Japan signs deal to help curb Tehran air pollution

Japan signs deal to help curb Tehran air pollution
Thu Sep 28, 2017 08:35:27

Japan International Cooperation Agency is to provide technical and financial assistance to Iranian officials to curtail air pollution in its sprawling capital Tehran over a four-year period.

(financialtribune) -- Based on a contract with Tehran Air Quality Control Company, a subsidiary of Tehran Municipality, Japanese experts will cooperate with the company and the provincial office of the Department of Environment to identify and classify the main sources of pollution in the metropolis.

The project has been estimated to cost about $7 million that will be fully paid by the Japanese side in the form of a grant, IRNA reported.  

According to Vahid Hosseini, the company's director, negotiations between Iran and Japan continued for two years before the contract was finally signed on Monday.

"Studies have already been conducted on sources of pollutants in cooperation with JICA, but we need more precise details, for instance, about ozone and hydrocarbons," he said, hoping that effective laws will also be passed in this regard.

Iran has held talks with Japan over transfer of technology in the past two years.

"The Japanese government has approved plans to offer related equipment to Iran and air analysis tools will be imported from Japan after a separate contract has been signed by Tehran Municipality," he said.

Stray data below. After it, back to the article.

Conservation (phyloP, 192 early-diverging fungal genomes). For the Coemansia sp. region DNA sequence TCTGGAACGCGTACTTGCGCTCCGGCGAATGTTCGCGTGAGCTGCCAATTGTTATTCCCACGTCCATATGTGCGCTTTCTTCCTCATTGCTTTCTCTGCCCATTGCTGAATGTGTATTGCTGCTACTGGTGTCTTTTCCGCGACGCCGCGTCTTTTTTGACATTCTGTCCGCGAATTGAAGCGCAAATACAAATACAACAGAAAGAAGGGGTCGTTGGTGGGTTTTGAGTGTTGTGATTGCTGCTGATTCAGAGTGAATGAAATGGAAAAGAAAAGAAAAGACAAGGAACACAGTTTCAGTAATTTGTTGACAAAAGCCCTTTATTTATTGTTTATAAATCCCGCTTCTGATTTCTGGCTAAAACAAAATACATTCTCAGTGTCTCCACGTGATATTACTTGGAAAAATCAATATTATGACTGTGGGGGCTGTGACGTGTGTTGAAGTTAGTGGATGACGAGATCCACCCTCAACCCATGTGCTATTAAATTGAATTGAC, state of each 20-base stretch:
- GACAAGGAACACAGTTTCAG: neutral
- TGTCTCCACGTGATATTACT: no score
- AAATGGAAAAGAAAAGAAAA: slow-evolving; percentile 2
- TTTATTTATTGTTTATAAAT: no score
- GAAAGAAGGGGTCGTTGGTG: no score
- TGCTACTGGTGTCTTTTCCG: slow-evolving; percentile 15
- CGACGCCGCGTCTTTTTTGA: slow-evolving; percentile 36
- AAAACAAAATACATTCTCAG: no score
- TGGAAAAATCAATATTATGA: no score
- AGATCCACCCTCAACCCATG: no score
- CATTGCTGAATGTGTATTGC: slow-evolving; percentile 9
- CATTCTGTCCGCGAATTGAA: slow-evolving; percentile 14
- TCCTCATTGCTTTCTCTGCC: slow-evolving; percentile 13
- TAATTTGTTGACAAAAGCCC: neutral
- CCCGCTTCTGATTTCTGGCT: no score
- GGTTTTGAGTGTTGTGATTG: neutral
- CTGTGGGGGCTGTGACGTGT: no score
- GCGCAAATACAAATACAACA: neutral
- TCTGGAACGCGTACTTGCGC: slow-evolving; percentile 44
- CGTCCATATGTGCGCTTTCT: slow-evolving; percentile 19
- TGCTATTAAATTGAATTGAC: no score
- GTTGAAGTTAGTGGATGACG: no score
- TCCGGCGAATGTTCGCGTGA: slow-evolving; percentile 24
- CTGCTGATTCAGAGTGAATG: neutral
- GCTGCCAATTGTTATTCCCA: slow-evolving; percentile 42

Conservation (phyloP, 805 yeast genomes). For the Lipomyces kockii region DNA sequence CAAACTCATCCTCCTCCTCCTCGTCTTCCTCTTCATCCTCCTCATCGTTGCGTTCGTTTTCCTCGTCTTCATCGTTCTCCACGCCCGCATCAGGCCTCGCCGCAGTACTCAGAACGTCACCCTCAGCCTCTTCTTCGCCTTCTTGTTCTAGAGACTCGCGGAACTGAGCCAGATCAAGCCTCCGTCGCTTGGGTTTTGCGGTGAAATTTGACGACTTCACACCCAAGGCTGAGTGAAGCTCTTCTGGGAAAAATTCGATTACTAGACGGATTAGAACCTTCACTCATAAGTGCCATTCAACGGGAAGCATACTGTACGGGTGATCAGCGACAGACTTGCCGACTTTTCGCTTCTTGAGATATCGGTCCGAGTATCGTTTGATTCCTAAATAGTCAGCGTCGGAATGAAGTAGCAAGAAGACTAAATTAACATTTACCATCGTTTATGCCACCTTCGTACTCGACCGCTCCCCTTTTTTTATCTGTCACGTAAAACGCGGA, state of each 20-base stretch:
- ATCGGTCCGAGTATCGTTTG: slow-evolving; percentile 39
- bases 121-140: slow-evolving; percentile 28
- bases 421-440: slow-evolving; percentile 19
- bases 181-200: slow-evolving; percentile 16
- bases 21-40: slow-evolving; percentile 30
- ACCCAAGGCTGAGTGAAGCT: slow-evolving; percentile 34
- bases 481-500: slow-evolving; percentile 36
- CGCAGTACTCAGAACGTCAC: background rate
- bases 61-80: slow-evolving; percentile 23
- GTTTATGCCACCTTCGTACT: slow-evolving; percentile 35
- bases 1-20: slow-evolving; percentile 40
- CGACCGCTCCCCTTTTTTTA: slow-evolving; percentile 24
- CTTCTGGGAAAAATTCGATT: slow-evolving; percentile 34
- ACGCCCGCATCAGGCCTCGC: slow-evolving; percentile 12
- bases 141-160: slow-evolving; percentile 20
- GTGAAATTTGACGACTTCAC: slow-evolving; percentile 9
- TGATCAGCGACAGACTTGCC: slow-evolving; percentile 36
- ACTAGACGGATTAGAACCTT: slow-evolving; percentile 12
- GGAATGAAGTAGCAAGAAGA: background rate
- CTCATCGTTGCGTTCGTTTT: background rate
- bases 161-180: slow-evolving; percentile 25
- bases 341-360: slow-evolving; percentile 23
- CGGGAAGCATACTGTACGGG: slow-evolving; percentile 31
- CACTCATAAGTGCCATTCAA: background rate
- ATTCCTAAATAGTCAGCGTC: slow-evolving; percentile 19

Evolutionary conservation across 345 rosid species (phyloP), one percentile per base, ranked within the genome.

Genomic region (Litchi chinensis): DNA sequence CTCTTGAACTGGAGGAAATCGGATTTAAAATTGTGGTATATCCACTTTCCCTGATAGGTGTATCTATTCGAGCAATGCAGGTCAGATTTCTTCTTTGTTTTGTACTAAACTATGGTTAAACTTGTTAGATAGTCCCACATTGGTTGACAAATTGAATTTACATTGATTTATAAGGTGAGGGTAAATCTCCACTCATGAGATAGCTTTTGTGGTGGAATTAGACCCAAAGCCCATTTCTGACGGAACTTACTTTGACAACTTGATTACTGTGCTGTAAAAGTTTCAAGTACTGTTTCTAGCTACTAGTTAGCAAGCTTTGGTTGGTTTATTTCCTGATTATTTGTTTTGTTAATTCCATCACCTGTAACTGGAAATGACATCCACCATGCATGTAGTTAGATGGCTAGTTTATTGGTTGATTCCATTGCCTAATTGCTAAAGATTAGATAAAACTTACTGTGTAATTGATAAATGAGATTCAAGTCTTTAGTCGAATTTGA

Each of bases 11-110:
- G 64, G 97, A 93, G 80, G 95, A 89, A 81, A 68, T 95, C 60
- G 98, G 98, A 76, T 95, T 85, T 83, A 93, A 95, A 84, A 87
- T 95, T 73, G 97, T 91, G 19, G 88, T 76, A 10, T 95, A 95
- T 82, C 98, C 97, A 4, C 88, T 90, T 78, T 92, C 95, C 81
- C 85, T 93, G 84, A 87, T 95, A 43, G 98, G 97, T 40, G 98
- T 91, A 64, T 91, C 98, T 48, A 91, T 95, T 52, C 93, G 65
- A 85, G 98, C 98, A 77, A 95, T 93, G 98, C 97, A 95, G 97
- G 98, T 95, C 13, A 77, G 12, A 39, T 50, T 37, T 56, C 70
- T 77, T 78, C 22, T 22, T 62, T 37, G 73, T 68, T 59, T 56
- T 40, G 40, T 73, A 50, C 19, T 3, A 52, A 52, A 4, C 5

The deal will involve the import of between $12.5 million and $13 million worth of equipment from Japan.

Tehran authorities have already initiated plans to control the capital's air pollution including the ban on the sale of carbureted motorcycles approved last year.

The distribution of standard fuel, elimination of dilapidated and diesel-fueled vehicles, renewal of taxi fleet and installation of soot filters are among other measures underway.

Hosseini noted that the present cooperation is not the final solution either and is only a piece of a larger puzzle, adding that the findings of the current scheme will be implemented in other metropolises struggling with air pollution.

Yukihiro Kobayashi, the head of Iran's JICA office, said Japanese experts will share their knowhow and expertise about combating air pollution with Iranians.

"We can now embark on a new project based on our previous findings in the 1990s," he said.  Addressing environmental problems is one of JICA’s priorities in Iran. It has so far launched programs on air pollution studies as well as forest and wetland management.

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